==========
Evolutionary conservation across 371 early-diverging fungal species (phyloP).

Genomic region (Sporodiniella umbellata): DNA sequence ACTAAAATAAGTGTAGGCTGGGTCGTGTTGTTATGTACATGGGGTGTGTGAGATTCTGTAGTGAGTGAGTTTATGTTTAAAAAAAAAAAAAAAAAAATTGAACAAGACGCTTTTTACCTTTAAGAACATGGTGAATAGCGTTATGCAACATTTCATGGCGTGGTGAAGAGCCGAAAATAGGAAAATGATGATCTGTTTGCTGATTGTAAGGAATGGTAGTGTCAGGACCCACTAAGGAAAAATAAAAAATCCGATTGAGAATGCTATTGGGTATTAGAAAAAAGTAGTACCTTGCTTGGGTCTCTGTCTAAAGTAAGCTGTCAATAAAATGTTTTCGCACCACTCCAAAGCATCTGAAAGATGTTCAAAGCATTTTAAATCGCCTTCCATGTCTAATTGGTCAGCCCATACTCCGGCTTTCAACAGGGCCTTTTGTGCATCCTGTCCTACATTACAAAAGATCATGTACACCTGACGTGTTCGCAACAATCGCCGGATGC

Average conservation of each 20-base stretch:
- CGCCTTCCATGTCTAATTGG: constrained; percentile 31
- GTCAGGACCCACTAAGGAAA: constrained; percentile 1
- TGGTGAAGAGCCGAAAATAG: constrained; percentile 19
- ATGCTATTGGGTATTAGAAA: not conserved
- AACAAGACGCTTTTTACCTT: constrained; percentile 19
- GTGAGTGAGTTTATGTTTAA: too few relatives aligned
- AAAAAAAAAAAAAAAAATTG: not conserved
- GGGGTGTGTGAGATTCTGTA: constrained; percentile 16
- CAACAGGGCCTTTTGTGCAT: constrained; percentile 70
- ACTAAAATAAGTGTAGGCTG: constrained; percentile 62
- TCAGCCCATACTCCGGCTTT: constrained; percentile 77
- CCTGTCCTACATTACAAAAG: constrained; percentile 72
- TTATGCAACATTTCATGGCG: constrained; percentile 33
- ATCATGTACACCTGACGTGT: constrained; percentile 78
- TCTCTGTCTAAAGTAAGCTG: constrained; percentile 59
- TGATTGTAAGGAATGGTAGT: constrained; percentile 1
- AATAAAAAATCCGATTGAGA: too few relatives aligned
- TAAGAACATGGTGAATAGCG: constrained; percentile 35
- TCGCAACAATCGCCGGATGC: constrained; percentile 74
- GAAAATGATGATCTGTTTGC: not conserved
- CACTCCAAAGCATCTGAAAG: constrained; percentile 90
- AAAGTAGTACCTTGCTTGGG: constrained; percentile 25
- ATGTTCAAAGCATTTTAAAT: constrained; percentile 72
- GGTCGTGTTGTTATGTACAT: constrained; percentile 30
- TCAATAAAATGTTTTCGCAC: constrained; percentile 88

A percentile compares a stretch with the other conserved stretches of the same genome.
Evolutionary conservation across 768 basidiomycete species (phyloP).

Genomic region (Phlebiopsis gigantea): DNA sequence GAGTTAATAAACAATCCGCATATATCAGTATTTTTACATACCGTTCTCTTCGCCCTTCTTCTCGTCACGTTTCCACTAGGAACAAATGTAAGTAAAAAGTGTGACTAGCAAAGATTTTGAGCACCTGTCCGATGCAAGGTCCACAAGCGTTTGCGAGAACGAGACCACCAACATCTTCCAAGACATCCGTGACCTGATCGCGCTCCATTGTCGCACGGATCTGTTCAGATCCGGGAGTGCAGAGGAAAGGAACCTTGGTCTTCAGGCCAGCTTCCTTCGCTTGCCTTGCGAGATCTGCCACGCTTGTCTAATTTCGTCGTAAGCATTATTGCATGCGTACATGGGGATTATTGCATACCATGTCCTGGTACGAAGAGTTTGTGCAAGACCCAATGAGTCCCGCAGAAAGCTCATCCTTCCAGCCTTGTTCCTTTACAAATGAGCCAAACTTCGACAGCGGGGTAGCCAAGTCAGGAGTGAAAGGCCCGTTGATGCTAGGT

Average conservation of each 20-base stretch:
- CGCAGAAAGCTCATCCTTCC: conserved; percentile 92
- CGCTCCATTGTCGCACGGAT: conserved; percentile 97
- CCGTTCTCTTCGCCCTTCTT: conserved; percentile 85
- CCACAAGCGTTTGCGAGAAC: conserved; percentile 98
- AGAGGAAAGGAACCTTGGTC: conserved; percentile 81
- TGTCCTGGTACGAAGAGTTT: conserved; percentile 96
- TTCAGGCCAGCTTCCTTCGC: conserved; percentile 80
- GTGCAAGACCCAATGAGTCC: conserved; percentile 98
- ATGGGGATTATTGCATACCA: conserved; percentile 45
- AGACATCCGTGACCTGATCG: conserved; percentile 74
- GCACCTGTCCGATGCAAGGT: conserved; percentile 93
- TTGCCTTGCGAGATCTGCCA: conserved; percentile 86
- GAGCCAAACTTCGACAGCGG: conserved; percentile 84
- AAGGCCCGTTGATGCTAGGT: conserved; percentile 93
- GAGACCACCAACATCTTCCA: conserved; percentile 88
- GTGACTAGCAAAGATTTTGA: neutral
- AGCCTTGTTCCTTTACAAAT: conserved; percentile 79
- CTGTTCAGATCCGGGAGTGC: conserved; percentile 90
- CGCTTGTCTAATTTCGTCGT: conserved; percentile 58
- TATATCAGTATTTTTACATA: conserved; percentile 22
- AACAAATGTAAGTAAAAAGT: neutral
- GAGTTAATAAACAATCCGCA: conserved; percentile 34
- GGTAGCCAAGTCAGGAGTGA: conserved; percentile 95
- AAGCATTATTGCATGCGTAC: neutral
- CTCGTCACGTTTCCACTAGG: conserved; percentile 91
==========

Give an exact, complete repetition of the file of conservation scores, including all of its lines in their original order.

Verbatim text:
Evolutionary conservation across 371 early-diverging fungal species (phyloP).

Genomic region (Sporodiniella umbellata): DNA sequence ACTAAAATAAGTGTAGGCTGGGTCGTGTTGTTATGTACATGGGGTGTGTGAGATTCTGTAGTGAGTGAGTTTATGTTTAAAAAAAAAAAAAAAAAAATTGAACAAGACGCTTTTTACCTTTAAGAACATGGTGAATAGCGTTATGCAACATTTCATGGCGTGGTGAAGAGCCGAAAATAGGAAAATGATGATCTGTTTGCTGATTGTAAGGAATGGTAGTGTCAGGACCCACTAAGGAAAAATAAAAAATCCGATTGAGAATGCTATTGGGTATTAGAAAAAAGTAGTACCTTGCTTGGGTCTCTGTCTAAAGTAAGCTGTCAATAAAATGTTTTCGCACCACTCCAAAGCATCTGAAAGATGTTCAAAGCATTTTAAATCGCCTTCCATGTCTAATTGGTCAGCCCATACTCCGGCTTTCAACAGGGCCTTTTGTGCATCCTGTCCTACATTACAAAAGATCATGTACACCTGACGTGTTCGCAACAATCGCCGGATGC

Average conservation of each 20-base stretch:
- CGCCTTCCATGTCTAATTGG: constrained; percentile 31
- GTCAGGACCCACTAAGGAAA: constrained; percentile 1
- TGGTGAAGAGCCGAAAATAG: constrained; percentile 19
- ATGCTATTGGGTATTAGAAA: not conserved
- AACAAGACGCTTTTTACCTT: constrained; percentile 19
- GTGAGTGAGTTTATGTTTAA: too few relatives aligned
- AAAAAAAAAAAAAAAAATTG: not conserved
- GGGGTGTGTGAGATTCTGTA: constrained; percentile 16
- CAACAGGGCCTTTTGTGCAT: constrained; percentile 70
- ACTAAAATAAGTGTAGGCTG: constrained; percentile 62
- TCAGCCCATACTCCGGCTTT: constrained; percentile 77
- CCTGTCCTACATTACAAAAG: constrained; percentile 72
- TTATGCAACATTTCATGGCG: constrained; percentile 33
- ATCATGTACACCTGACGTGT: constrained; percentile 78
- TCTCTGTCTAAAGTAAGCTG: constrained; percentile 59
- TGATTGTAAGGAATGGTAGT: constrained; percentile 1
- AATAAAAAATCCGATTGAGA: too few relatives aligned
- TAAGAACATGGTGAATAGCG: constrained; percentile 35
- TCGCAACAATCGCCGGATGC: constrained; percentile 74
- GAAAATGATGATCTGTTTGC: not conserved
- CACTCCAAAGCATCTGAAAG: constrained; percentile 90
- AAAGTAGTACCTTGCTTGGG: constrained; percentile 25
- ATGTTCAAAGCATTTTAAAT: constrained; percentile 72
- GGTCGTGTTGTTATGTACAT: constrained; percentile 30
- TCAATAAAATGTTTTCGCAC: constrained; percentile 88

A percentile compares a stretch with the other conserved stretches of the same genome.
Evolutionary conservation across 768 basidiomycete species (phyloP).

Genomic region (Phlebiopsis gigantea): DNA sequence GAGTTAATAAACAATCCGCATATATCAGTATTTTTACATACCGTTCTCTTCGCCCTTCTTCTCGTCACGTTTCCACTAGGAACAAATGTAAGTAAAAAGTGTGACTAGCAAAGATTTTGAGCACCTGTCCGATGCAAGGTCCACAAGCGTTTGCGAGAACGAGACCACCAACATCTTCCAAGACATCCGTGACCTGATCGCGCTCCATTGTCGCACGGATCTGTTCAGATCCGGGAGTGCAGAGGAAAGGAACCTTGGTCTTCAGGCCAGCTTCCTTCGCTTGCCTTGCGAGATCTGCCACGCTTGTCTAATTTCGTCGTAAGCATTATTGCATGCGTACATGGGGATTATTGCATACCATGTCCTGGTACGAAGAGTTTGTGCAAGACCCAATGAGTCCCGCAGAAAGCTCATCCTTCCAGCCTTGTTCCTTTACAAATGAGCCAAACTTCGACAGCGGGGTAGCCAAGTCAGGAGTGAAAGGCCCGTTGATGCTAGGT

Average conservation of each 20-base stretch:
- CGCAGAAAGCTCATCCTTCC: conserved; percentile 92
- CGCTCCATTGTCGCACGGAT: conserved; percentile 97
- CCGTTCTCTTCGCCCTTCTT: conserved; percentile 85
- CCACAAGCGTTTGCGAGAAC: conserved; percentile 98
- AGAGGAAAGGAACCTTGGTC: conserved; percentile 81
- TGTCCTGGTACGAAGAGTTT: conserved; percentile 96
- TTCAGGCCAGCTTCCTTCGC: conserved; percentile 80
- GTGCAAGACCCAATGAGTCC: conserved; percentile 98
- ATGGGGATTATTGCATACCA: conserved; percentile 45
- AGACATCCGTGACCTGATCG: conserved; percentile 74
- GCACCTGTCCGATGCAAGGT: conserved; percentile 93
- TTGCCTTGCGAGATCTGCCA: conserved; percentile 86
- GAGCCAAACTTCGACAGCGG: conserved; percentile 84
- AAGGCCCGTTGATGCTAGGT: conserved; percentile 93
- GAGACCACCAACATCTTCCA: conserved; percentile 88
- GTGACTAGCAAAGATTTTGA: neutral
- AGCCTTGTTCCTTTACAAAT: conserved; percentile 79
- CTGTTCAGATCCGGGAGTGC: conserved; percentile 90
- CGCTTGTCTAATTTCGTCGT: conserved; percentile 58
- TATATCAGTATTTTTACATA: conserved; percentile 22
- AACAAATGTAAGTAAAAAGT: neutral
- GAGTTAATAAACAATCCGCA: conserved; percentile 34
- GGTAGCCAAGTCAGGAGTGA: conserved; percentile 95
- AAGCATTATTGCATGCGTAC: neutral
- CTCGTCACGTTTCCACTAGG: conserved; percentile 91